Mapping digital genome

Mapping digital genome

Using latest technologies, data brokers are building 360-degree profiles of online users. While they are decimating privacy, legal oversight is yet to catch up, says Natasha Singer

It peers deeper into your life than any governmental agency or those prying digital eyes at Facebook and Google. If you are an American adult, the odds are that it knows things like your age, race, sex, weight, height, marital status, education level, politics, buying habits, household health worries, vacation dreams – and on and on.

Right now in Conway, Arkansas, north of Little Rock, more than 23,000 computer servers are collecting, collating and analysing consumer data for a company that, unlike Silicon Valley’s marquee names, rarely makes headlines. It’s called the Acxiom Corp., and it’s the quiet giant of a multibillion-dollar industry known as database marketing.

Analysts say Acxiom has amassed the world’s largest commercial database on consumers – and that it wants to know much, much more. Company executives have said its database contains information about 500 million active consumers worldwide, with about 1,500 data points per person. That includes a majority of adults in the United States.
Such large-scale data mining and analytics – based on information available in public records, consumer surveys and the like – are perfectly legal. Acxiom’s customers have included big banks like Wells Fargo and HSBC, investment services like E(AST)Trade, automakers like Toyota and Ford, department stores like Macy’s – just about any major company looking for insight into its customers.

For Acxiom, based in Little Rock, the setup is lucrative. It posted profit of $77.26 million in its latest fiscal year, on sales of $1.13 billion.

But such profits carry a cost for consumers. Federal authorities say current laws may not be equipped to handle the rapid expansion of an industry whose players often collect and sell sensitive financial and health information yet are nearly invisible to the public.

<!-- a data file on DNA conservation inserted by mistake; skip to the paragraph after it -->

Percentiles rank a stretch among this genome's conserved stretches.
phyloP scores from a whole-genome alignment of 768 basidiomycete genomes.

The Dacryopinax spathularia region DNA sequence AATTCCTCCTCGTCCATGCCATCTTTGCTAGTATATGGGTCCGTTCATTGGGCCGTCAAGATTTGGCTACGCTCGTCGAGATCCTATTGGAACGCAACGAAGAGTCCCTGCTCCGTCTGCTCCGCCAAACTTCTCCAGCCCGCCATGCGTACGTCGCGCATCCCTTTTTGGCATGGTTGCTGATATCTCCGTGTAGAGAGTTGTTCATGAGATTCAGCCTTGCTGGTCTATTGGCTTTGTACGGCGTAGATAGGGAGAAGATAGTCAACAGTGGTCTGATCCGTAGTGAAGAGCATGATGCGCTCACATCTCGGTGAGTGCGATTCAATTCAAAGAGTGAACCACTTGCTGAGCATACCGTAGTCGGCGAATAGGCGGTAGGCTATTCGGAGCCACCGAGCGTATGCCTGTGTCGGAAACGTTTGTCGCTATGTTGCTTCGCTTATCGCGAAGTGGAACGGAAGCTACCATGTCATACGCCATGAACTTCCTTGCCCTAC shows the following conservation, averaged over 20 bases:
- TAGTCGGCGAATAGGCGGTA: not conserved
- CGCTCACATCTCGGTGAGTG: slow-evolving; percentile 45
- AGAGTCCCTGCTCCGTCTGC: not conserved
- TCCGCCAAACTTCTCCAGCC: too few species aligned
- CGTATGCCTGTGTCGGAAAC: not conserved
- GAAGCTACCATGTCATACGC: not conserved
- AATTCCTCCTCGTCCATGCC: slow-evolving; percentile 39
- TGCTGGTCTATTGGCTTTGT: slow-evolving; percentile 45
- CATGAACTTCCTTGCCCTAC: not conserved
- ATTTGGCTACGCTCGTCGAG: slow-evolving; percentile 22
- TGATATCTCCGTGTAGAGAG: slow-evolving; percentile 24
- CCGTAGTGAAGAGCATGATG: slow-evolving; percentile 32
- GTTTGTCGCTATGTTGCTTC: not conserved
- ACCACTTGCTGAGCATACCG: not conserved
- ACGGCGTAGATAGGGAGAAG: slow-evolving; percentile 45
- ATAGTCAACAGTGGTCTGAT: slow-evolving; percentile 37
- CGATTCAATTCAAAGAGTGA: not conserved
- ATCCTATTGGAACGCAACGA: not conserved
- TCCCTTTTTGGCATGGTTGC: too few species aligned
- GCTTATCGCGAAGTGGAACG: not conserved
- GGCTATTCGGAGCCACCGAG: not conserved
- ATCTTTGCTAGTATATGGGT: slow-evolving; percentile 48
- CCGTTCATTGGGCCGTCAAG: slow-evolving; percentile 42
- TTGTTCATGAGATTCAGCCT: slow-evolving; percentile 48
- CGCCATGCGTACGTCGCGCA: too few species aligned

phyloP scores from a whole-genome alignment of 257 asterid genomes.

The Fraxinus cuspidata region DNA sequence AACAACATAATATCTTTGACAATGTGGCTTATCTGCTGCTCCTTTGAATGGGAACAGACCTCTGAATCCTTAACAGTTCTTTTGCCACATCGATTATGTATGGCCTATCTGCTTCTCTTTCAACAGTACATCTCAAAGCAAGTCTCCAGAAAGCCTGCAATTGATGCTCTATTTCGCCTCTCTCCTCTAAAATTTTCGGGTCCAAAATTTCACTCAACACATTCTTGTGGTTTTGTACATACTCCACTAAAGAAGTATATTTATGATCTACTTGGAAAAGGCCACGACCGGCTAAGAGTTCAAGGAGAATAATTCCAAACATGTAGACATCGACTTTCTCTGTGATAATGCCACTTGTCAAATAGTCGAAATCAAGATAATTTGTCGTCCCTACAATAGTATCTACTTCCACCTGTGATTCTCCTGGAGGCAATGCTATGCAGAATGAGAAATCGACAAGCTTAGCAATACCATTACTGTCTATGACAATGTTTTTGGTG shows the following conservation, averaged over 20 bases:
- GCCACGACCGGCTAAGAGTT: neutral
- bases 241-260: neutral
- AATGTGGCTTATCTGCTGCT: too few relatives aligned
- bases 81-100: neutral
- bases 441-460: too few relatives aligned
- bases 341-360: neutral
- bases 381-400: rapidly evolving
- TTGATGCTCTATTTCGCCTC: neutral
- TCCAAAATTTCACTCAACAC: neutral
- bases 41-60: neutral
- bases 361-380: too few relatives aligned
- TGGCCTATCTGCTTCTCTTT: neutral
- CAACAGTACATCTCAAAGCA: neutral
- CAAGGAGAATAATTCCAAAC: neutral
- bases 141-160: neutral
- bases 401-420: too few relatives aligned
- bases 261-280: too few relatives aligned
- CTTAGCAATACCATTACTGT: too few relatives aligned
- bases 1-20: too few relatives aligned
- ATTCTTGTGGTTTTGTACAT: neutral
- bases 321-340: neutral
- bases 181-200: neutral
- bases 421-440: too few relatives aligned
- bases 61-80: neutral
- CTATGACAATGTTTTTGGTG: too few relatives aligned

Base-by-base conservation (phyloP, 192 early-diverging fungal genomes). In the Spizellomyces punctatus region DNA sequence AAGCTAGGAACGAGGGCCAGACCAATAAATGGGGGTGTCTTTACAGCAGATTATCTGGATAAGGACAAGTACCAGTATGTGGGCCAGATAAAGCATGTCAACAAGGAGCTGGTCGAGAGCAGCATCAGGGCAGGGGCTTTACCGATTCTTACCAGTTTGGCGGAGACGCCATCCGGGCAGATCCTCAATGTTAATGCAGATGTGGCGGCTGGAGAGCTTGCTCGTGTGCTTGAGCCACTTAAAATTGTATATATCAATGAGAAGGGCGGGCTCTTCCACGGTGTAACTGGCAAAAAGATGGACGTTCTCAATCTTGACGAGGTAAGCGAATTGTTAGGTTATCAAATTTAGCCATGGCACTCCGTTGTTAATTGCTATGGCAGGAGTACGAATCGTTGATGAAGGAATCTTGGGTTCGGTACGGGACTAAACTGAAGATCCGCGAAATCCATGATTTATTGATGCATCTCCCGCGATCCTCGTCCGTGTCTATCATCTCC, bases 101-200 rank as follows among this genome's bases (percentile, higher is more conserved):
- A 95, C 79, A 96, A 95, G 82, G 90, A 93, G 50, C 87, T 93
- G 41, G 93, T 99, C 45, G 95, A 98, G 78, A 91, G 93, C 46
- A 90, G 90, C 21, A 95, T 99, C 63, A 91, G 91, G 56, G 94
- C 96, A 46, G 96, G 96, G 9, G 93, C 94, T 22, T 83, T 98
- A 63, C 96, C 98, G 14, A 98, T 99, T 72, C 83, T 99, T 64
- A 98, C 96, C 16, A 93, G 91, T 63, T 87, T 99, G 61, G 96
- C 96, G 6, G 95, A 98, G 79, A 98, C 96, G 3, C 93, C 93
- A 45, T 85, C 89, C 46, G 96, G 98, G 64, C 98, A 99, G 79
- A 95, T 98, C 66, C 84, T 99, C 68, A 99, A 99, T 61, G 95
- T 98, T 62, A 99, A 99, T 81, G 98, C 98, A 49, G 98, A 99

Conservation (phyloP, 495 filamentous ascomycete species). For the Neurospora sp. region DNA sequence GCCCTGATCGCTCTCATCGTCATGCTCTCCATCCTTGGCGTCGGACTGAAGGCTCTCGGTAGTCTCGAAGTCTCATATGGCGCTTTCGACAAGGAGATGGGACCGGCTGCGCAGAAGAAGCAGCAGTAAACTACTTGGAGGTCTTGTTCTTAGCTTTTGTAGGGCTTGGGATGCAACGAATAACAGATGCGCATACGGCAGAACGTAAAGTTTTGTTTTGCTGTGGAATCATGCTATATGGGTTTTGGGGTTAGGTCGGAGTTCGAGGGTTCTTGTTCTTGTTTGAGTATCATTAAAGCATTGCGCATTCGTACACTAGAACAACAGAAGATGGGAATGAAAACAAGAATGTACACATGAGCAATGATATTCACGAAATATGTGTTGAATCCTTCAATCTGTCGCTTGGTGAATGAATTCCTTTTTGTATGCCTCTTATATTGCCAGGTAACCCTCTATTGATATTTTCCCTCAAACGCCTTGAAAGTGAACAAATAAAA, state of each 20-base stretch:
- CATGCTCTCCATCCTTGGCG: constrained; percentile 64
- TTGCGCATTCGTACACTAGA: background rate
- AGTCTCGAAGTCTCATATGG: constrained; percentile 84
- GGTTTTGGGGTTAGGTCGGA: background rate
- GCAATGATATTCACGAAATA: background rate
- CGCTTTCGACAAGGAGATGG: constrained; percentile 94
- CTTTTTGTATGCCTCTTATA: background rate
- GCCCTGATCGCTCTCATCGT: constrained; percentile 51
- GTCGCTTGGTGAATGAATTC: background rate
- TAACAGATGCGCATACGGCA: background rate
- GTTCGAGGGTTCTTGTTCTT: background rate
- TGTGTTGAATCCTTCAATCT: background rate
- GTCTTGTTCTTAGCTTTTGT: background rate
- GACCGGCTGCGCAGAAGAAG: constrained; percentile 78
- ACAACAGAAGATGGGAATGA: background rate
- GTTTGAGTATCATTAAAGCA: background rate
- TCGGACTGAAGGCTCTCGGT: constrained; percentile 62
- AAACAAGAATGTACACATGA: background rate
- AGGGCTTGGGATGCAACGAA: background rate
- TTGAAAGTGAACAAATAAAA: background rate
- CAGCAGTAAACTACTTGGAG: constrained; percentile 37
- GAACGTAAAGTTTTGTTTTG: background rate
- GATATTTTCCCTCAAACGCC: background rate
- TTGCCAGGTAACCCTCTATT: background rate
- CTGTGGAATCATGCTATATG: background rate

Julie Brill, a member of the Federal Trade Commission, says she would like data brokers in general to tell the public about the data they collect, how they collect it, whom they share it with and how it is used.

“If someone is listed as diabetic or pregnant, what is happening with this information? Where is the information going?” she asks. “We need to figure out what the rules should be as a society.”


Although Acxiom employs a chief privacy officer, Jennifer Barrett Glasgow, she and other executives declined requests to be interviewed for this article, said Ines Rodriguez Gutzmer, director of corporate communications.

In interviews, security experts and consumer advocates paint a portrait of a company with practices that privilege corporate clients’ interests over those of consumers and contradict the company’s stance on transparency.

Digital marketers already customise pitches to users, based on their past activities. Just think of “cookies,” bits of computer code placed on browsers to keep track of online activity. But Acxiom, analysts say, is pursuing far more comprehensive techniques in an effort to influence consumer decisions. It is integrating what it knows about our offline, online and even mobile selves, creating in-depth behaviour portraits in pixilated detail.
“There’s a lot of players in the digital space trying the same thing,” says Mark Zgutowicz, a Piper Jaffray analyst. “But Acxiom’s advantage is they have a database of offline information that they have been collecting for 40 years and can leverage that expertise in the digital world.”

Yet some prominent privacy advocates worry that such techniques could lead to a new era of consumer profiling. Jeffrey Chester, executive director of the Center for Digital Democracy, a nonprofit group in Washington, says: “It is Big Brother in Arkansas.”
Scott Hughes, a fictional character, appeared in an Acxiom investor presentation in 2010. A frequent shopper, he was designed to show the power of Acxiom’s multichannel approach.

In the presentation, he logs on to Facebook and sees that his friend Ella has just become a fan of Bryce Computers, an imaginary electronics retailer and Acxiom client. Ella’s update prompts Hughes to check out Bryce’s fan page and do some digital window-shopping for a fast inkjet printer.